Staff opinion split over Ramsay Centre agreement
We went through 74,000 words of staff survey responses so you don’t have to.
Nearly half of University of Sydney staff believe the deal with the Ramsay Centre should not go ahead, according to the results of a staff survey released last week.
Staff members were asked whether the provisions of the draft memorandum of understanding (MoU) were “sufficient to protect the [University’s] academic independence and autonomy”.
215 of respondents said that they were opposed to the deal, 213 said that the draft is sufficient and 72 did not give a clear answer, out of the 500 people that participated in the survey. The Sydney Morning Herald’s numbers are slightly different: 233 negative, 223 positive and 44 unclear responses. The discrepancy can be put down to interpretation: the survey was full of qualitative data, and Honi did not categorise a response as a ‘yes’ or a ‘no’ unless it directly, unambiguously answered the question.
Debate has intensified over whether USyd should accept the right-wing institute’s lucrative $25 million grant to establish a Western civilisation course.
The MoU states that the curriculum will be devised “solely by staff of the University”. Likewise, it says that teaching and marking will be “the sole responsibility of the University … free from any interference or oversight outside of normal university mechanisms”. However, the Centre can withdraw funding if it does not approve of the curriculum, and has some power over staffing and scholarships.
The University sent the survey to all staff from multiple faculties in September, and nearly all respondents have asked to remain anonymous.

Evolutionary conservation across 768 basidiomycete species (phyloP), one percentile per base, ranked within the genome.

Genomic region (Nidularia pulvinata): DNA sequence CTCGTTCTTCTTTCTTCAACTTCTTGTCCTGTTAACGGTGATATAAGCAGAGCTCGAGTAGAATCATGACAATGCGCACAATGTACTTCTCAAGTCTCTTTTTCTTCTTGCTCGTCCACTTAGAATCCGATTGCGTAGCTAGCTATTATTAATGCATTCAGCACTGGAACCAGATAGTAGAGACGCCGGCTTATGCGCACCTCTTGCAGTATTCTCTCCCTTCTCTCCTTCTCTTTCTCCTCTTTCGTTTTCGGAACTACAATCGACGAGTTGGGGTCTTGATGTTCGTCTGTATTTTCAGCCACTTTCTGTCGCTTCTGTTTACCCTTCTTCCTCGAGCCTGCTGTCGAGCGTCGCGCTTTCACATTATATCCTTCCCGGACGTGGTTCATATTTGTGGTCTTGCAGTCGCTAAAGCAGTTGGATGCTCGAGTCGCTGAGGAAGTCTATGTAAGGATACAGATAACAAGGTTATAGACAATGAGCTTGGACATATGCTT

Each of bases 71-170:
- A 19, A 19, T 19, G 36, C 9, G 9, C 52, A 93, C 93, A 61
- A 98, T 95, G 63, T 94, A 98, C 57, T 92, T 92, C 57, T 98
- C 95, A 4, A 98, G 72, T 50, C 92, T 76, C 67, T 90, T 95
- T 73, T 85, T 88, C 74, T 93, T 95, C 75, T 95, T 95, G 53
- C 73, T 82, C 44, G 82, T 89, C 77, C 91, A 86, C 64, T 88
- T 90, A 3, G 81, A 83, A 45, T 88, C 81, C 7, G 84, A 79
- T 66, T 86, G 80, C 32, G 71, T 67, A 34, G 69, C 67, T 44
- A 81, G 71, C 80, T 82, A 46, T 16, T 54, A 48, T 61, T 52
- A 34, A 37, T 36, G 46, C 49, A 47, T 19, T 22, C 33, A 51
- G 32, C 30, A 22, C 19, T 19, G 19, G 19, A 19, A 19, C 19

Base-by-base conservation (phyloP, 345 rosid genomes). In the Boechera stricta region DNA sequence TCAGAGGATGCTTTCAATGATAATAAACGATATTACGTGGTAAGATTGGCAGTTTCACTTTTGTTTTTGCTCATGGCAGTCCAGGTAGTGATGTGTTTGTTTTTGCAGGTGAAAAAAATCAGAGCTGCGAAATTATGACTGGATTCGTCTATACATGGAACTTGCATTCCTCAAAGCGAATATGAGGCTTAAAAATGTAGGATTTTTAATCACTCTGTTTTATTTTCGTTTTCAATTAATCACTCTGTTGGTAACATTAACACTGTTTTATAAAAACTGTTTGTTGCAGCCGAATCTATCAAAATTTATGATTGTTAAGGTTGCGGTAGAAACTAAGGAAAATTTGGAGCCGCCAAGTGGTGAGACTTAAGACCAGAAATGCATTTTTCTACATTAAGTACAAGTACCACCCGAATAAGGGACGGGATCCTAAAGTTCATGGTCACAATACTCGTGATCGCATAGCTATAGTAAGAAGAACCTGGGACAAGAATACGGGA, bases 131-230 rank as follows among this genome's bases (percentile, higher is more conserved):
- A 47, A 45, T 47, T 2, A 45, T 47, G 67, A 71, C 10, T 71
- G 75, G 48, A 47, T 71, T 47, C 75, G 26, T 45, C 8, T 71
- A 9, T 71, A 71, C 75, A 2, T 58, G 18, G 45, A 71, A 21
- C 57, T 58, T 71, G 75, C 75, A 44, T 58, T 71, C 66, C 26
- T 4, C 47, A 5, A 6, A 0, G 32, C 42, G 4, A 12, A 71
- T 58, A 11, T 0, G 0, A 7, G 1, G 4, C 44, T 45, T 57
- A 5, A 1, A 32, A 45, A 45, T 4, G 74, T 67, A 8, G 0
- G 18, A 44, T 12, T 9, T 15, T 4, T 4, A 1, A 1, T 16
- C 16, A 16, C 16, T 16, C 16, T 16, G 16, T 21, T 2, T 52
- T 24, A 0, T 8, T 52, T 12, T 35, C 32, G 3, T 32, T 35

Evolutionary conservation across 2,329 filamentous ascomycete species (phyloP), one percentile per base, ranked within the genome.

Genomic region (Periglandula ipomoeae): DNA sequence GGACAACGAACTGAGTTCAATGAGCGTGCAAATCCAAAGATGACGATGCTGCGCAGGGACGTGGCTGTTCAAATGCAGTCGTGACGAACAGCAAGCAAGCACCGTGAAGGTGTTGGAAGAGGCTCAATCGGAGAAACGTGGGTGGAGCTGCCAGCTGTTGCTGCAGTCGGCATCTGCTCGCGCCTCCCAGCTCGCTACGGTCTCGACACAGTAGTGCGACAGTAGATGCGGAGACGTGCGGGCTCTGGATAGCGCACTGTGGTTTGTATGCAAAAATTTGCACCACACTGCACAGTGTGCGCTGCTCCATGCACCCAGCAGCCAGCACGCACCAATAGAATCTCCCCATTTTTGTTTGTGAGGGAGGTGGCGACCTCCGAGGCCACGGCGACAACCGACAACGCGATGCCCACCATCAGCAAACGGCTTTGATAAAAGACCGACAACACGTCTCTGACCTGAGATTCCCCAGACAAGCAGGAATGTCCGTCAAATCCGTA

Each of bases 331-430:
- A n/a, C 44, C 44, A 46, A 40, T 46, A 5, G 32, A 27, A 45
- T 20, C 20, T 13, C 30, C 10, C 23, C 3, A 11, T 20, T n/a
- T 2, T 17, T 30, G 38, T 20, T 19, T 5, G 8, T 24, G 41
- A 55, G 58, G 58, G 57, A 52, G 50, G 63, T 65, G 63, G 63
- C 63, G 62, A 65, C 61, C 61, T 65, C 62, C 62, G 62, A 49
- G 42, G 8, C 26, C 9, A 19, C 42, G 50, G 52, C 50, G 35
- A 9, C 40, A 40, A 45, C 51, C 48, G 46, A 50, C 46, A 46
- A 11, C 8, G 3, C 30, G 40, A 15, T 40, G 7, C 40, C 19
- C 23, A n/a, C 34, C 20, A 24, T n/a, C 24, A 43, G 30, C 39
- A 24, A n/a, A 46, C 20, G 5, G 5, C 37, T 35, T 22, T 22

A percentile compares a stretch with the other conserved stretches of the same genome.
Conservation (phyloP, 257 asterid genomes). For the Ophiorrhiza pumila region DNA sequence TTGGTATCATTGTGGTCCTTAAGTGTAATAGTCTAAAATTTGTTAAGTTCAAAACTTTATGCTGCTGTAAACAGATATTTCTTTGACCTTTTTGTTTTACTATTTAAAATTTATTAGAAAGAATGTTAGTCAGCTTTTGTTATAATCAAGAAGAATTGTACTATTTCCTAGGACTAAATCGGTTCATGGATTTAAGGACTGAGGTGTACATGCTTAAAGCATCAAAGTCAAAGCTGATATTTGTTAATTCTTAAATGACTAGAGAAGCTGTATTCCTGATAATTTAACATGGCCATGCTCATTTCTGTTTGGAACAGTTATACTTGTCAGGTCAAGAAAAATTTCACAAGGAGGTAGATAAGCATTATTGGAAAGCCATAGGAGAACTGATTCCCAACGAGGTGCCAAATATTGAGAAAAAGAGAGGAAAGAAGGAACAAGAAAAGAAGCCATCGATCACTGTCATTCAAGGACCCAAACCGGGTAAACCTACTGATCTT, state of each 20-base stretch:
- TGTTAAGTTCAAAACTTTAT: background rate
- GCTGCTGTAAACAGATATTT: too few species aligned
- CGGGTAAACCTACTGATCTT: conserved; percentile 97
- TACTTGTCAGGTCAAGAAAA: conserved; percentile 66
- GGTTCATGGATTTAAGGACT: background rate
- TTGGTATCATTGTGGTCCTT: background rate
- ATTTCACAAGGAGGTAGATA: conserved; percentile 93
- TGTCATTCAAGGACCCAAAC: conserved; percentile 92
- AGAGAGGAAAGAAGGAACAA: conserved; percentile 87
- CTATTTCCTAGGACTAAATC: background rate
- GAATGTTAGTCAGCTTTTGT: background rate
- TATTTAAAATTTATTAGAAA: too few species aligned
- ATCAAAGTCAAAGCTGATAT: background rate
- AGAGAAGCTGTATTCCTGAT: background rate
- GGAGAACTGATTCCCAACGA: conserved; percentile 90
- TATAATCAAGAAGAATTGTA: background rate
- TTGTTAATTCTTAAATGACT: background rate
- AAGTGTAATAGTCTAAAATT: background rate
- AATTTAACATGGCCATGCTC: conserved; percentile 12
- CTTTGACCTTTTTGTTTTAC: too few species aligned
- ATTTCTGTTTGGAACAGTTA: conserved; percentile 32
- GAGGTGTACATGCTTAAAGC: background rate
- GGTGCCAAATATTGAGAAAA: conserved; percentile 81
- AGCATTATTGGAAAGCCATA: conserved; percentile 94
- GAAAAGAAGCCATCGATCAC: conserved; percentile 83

MoU is ‘not sufficient’: 43%
Of the 215 who said the MOU is insufficient, 70 rejected the draft because they were generally concerned about the Centre’s political agenda. Some argued that funding would tie the University to the Centre.
“Any such relationship makes the University beholden to the donor,” one respondent said.
Others contended that any deal between the USyd and the Centre would undermine the University’s autonomy.
“No MoU can protect academic independence when the survival of a program depends only on the tick on approval from an external body.”
71 people opposed the MoU for similar, but more specific reasons. They argued that certain provisions give the Centre too much power over the University, such as the option for the Centre to ‘veto’ course content: “If, in the opinion of the Ramsay Centre, the final agreed curriculum does not fulfil the agreed scope and focus of the program the Centre has the right to indicate that it will not fund this program.”
They also criticised the provision that lets the Centre review the program after at least four years and, if it is unsatisfied, stop funding the University.
A significant number of respondents said that the Centre should not be represented on selection committees for scholarships and academic appointments. The draft states that the Centre will “be entitled to have one academic member of the Centre … on the scholarship selection committee” for the Western civilisation course, and one on the “normally constituted selection committees for those academic appointments funded using Ramsay funds.”
“Ramsay board members have made plain their wish to *promote* ‘Western civilisation’ through the centre,” said one respondent, writing that their presence on these committees “should be anathema to a university”.